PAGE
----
Boris Johnson will not face further fines over lockdown gatherings, says No 10

Boris Johnson will not receive any more fines for lockdown-breaching parties, it has been confirmed, after the polizia metropolitana said they had completed their investigation into gatherings in Downing Street and Whitehall.

The police force said they had issued a total of 126 fixed-penalty notices, covering all 12 events investigated.

Johnson and his wife, Carrie, received fixed-penalty notices last month for attending a celebration for his birthday, but will not be fined again. “The Met has confirmed they are taking no further action as regards the prime minister,” Boris Johnson’s official spokesperson said.

It is understood a similar reassurance was given to Carrie Johnson. The cabinet secretary, Simon Case, who had not been fined before now, is not among the last tranche of penalties, i funzionari hanno detto.

While Johnson receiving just one fine would seemingly limit the prospect of moves by Tory MPs to oust him, he now faces publication of the full report into illicit gatherings by the senior civil servant Sue Gray, which officials say will be published next week.

UN brief, interim version of Gray’s report was published, but the full details were delayed for the police investigation. Gray has had access to significant amounts of information including photos of events, though it seems unlikely these will be released.

Opposition parties nonetheless reiterated their calls for Johnson to resign, with Keir Starmer saying the prime minister was “responsible for the culture” in Downing Street.

Johnson’s spokesperson said: “The PM is pleased that the investigation is concluded, and would like to thank the Met for their work.” Asked whether Johnson would be making a public statement, he said the prime minister “will update parliament in the first instance, once Sue Gray’s report is published”.

The spokesperson said Gray’s report would be published, “as received” from the senior civil servant. Asked whether photos or other evidence could be published, Egli ha detto: “It will be up to Sue Gray what information she includes in her report.”

The Met said it had imposed fines for events on eight dates. tuttavia, on several of these, more than one event took place. The Met said that of the 12 events referred to it for investigation, “all resulted or will do so in a FPN [fixed-penalty notice] being issued”.

Il 126 fines were issued to 83 different people, the Met said. C'erano 53 FPNs issued to 35 men and 73 per 48 donne, meaning 28 people received between two and five penalties.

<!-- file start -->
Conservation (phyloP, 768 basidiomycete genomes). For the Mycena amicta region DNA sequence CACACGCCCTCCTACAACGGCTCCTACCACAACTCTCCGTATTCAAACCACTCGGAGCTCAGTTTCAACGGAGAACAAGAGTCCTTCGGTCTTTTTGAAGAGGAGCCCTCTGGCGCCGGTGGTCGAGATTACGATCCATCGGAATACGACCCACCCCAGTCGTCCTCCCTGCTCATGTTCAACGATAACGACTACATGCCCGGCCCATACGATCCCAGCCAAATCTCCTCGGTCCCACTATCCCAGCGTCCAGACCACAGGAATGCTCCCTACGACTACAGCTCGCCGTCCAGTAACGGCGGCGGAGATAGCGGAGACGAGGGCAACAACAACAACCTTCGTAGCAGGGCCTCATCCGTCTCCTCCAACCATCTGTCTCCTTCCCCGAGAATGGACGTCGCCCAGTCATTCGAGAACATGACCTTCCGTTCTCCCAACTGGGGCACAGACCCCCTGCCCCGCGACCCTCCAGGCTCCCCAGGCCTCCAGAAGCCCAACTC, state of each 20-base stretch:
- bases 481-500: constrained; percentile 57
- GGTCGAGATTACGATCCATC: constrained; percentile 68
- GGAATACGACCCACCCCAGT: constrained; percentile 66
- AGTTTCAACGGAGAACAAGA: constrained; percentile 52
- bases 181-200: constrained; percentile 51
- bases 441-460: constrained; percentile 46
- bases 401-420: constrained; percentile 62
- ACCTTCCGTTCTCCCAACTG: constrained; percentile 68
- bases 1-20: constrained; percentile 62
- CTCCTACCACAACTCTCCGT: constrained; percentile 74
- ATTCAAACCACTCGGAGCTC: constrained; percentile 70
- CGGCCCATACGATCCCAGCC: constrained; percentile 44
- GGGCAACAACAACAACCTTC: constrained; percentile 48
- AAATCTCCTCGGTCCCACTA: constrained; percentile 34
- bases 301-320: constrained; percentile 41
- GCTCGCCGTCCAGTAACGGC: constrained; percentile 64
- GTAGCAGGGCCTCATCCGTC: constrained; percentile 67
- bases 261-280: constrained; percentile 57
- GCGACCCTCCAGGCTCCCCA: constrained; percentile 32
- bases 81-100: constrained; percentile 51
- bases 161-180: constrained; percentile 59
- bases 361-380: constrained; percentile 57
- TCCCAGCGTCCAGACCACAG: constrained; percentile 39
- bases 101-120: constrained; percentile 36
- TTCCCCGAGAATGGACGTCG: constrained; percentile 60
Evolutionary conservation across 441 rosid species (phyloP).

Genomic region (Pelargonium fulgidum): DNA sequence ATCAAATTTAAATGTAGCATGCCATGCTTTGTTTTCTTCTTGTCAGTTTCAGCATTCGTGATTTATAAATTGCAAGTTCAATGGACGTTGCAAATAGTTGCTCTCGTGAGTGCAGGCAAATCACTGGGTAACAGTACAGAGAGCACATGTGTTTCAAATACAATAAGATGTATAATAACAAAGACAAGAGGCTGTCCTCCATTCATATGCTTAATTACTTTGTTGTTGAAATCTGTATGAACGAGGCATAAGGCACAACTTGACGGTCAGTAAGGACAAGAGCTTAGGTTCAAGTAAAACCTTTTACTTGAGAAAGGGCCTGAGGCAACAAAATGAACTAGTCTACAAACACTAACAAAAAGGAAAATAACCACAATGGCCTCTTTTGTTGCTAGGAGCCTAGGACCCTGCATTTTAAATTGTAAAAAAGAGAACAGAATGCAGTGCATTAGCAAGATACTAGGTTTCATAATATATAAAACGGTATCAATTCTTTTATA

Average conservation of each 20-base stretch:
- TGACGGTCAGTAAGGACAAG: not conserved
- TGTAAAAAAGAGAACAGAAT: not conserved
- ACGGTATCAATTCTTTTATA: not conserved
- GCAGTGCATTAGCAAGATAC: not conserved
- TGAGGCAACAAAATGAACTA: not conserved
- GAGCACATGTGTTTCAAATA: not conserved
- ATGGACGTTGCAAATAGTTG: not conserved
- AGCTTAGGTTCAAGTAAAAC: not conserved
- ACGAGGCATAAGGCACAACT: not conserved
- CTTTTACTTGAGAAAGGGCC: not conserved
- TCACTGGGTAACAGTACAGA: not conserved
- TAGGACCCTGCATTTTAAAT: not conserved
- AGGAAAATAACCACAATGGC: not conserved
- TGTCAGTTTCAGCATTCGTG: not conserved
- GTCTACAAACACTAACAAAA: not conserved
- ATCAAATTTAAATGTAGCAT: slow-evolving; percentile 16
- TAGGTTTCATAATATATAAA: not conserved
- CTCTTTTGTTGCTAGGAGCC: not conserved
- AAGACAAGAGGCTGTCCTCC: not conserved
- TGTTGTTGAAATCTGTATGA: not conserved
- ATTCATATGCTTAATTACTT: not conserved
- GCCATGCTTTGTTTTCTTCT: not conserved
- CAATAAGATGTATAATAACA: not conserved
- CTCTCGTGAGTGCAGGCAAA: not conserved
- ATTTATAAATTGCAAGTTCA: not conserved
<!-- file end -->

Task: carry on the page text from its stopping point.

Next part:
The Met’s acting deputy commissioner, Helen Ball, disse 97 fines had so far been paid, and none of those outstanding were beyond the 28-day period people have to make the payment.

She said the breach of the rules that led to each of the fines issues was “clear cut”.

“Our view is that these 126 referrals are clear cut. We made sure after a really thorough investigation that clear evidence existed of a breach," lei disse.

Asked whether Johnson should still step down having received one fine, Starmer – who faces his own potential penalty for a possible Covid rules breach – said this had not changed.

The Labour leader said: “After an investigation that shows 120-plus breaches of the law in Downing Street, of course he should resign. He’s responsible for the culture.”

Ed Davey, the Liberal Democrat leader, said the concluded investigation showed Downing Street “was fined more times for breaking Covid laws than any other address in the country”.

Egli ha detto: “It exposes a shocking level of criminality at the heart of Johnson’s No 10. It beggars belief that Conservative MPs are allowing our great country to be run by a prime minister who broke the law then repeatedly lied about it.”

The eight dates for which fines have been issued are:

In its statement, the Met said that while it did not routinely investigate historical Covid breaches, it would do so if there was evidence those involved knew they were breaking rules, where the case was clear, and “where not investigating would significantly undermine the legitimacy of the law”.

The investigation saw 12 detectives work through 345 documents, including emails, door logs, diary entries and witness statements, 510 photographs and CCTV images and 204 questionnaires.

Ball said: “Our investigation was thorough and impartial and was completed as quickly as we could, given the amount of information that needed to be reviewed and the importance of ensuring that we had strong evidence for each FPN referral.”

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